I really don't know. Certainly his experience at the Congregation for the Doctrine of the Faith exposed him to some of this. I would hope that his conversations he may have had with the nuncio and the bishops here would have helped him to realize how important it is for the church to address the issue of sexual abuse.
Beyond that, I think that he is a profoundly pastoral person. He has a pastor's heart. Some people look at this in terms of the economic damage and so on, but I think he looks at the spiritual damage that has been done by the crisis. I think that's what concerns him the most -- the damage to the victims, to the clergy, and to the faithful in general.
You mentioned voices telling the pope not to do this. What were they saying?
I suppose people were afraid that the sexual abuse crisis would eclipse every other aspect of his visit. I have to say, though, that when it took place, some minds where changed. After the meeting with the pope, one bishop came up to me and said, quite gratuitously, 'I want to apologize to you. I had opposed all this, and you were right, it needed to happen.'
This is why I was so relieved that the meeting was not made public ahead of time. It would have turned into a circus, and it may very well never have happened.
This was Pope Benedict's first meeting with victims. Can you think back to your first encounter with victims and talk about what affect it had on you?
It certainly makes it a human problem. It's not something that's theoretical or fictional. You see the suffering in the person's face, listen to their story, and realize how much suffering has been caused by this.
I first met with victims when I went to Fall River [Massachusetts] in 1992, the [Fr. James] Porter victims, and there were scores of them. Unfortunately, the case there broke when there was no bishop in Fall River to deal with it. By the time I got there, it was already unraveling. Very quickly, I started meeting with victims. It was a very difficult and painful thing, in so many ways. You know, I had been in the West Indies for 10 years, where our problems were many, but not sexual abuse. I sometimes jokingly say, "Give me a good hurricane any day!"
Did you have a chance to talk to the pope afterwards about what this meant to him?
Yes, we had dinner the next night at the nunciature in New York. He told me how happy he was for the meeting, how moved he had been by it. I think he was affected by it. You could tell just by the expression on his face, his voice, and the tenderness with which he spoke to each of these victims.
When and how did the idea of the meeting first originate?
Almost immediately after we learned that the Holy Father was not going to come to Boston, in November, I wrote a letter along with the bishops of the province asking him to reconsider. We gave all the reasons why we thought he should come to this region. It was very much around the whole question of the sexual abuse crisis and the need for healing. When the Holy See responded that there was just too much on the Holy Father's plate to add another stop, I certainly understood that. I'm amazed at the stamina he exhibited on this trip at 81 years of age.
After we got that second no, I then wrote back personally asking for a meeting with the victims. The Holy Father then wrote to me and said he wanted to meet with them in Washington, and it went on from there. This was maybe six weeks or two months ago.
Do you believe this was a personal choice of the pope?
I'm convinced of that. I think there were a lot of people telling him not to do it.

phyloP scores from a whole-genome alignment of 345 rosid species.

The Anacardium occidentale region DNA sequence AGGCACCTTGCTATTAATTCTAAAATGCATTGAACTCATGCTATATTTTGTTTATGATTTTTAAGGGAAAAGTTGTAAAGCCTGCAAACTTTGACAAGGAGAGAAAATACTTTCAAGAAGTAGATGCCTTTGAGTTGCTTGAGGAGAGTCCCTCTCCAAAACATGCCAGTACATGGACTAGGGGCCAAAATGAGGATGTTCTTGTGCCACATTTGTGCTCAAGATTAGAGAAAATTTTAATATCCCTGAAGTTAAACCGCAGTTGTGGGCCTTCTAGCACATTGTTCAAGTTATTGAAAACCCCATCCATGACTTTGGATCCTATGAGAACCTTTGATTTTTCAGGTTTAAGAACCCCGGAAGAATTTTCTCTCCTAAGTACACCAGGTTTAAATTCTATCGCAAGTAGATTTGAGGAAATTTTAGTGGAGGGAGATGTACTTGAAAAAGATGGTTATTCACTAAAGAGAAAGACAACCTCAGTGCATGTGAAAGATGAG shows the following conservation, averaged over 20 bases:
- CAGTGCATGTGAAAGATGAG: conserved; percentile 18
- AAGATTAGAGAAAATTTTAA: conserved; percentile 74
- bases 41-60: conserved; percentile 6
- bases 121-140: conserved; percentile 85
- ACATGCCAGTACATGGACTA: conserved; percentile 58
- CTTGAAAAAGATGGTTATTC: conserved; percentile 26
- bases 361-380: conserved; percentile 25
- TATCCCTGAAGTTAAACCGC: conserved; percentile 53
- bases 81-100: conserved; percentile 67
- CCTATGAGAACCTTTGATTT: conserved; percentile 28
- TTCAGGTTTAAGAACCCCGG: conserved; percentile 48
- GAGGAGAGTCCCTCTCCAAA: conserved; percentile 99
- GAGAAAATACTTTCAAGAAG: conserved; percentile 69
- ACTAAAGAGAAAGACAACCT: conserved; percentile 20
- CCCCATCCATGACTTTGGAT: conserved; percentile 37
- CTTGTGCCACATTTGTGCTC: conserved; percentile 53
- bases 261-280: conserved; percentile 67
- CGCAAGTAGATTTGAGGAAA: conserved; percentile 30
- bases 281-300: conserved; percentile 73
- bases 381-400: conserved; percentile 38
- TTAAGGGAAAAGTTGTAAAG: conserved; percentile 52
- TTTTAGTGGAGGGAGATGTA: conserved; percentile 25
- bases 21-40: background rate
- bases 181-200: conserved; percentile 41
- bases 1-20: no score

A great deal of momentum has been built up by the pope's words and gestures on the crisis while in the United States. Where do things go from here?
I'm hoping that it will lead us on paths of healing. The church in the United States has tried, I think, desperately to address and to make amends for this crisis, for these terrible crimes which have been committed. I think we've done a lot to make our Catholic schools and agencies and parishes the safest place possible for children. We need to redouble those efforts, and to continue to invite other people who are truly concerned about the safety of children to be our allies.
I'm hoping that people will begin to contextualize this problem. What happened in the church was terrible, and certainly the church should be held to a higher standard. Nevertheless, this is a human problem. No other institution in the United States has done as much to address this problem as the Catholic church has. We're far from meeting our goals, but those efforts need to be of some comfort to the victims and to the Catholic community itself.
You know well that some critics, including some survivors, say that they won't take much comfort from the church's response until a few bishops are fired. How do you respond to that?
It's very difficult. Certainly the fact that Cardinal [Bernard] Law is no longer the bishop in Boston is an indication that at times bishops have been held accountable. But the church is not a corporation; the paradigm is much more one of a family. You don't fire your father or grandfather. If people can see the church as the church, rather than as an agency or a corporation, then there can be other ways of healing this.
Certainly the relationship between bishops and the Holy See is complicated, and it has ecumenical repercussions too. The Eastern churches are always looking to see how bishops fare in the Western church in their relationship with the pope.
In general, I know that people do want to see some sort of accountability. How it should be done, I don't know. I'm not going to second-guess the Holy Father. Certainly in Boston, the archbishop tendered his resignation, it was accepted, and I think that was appropriate.
Are you saying we still need conversation about accountability mechanisms?
These conversations are on-going. I don't know what will come out of them. It's not my decision; it's really the Holy Father's. He has a much broader view of what the needs of the church are. Obviously, however, he's acutely aware of how important this issue is in the United States.
The e-mail address for John L. Allen Jr. is email@example.com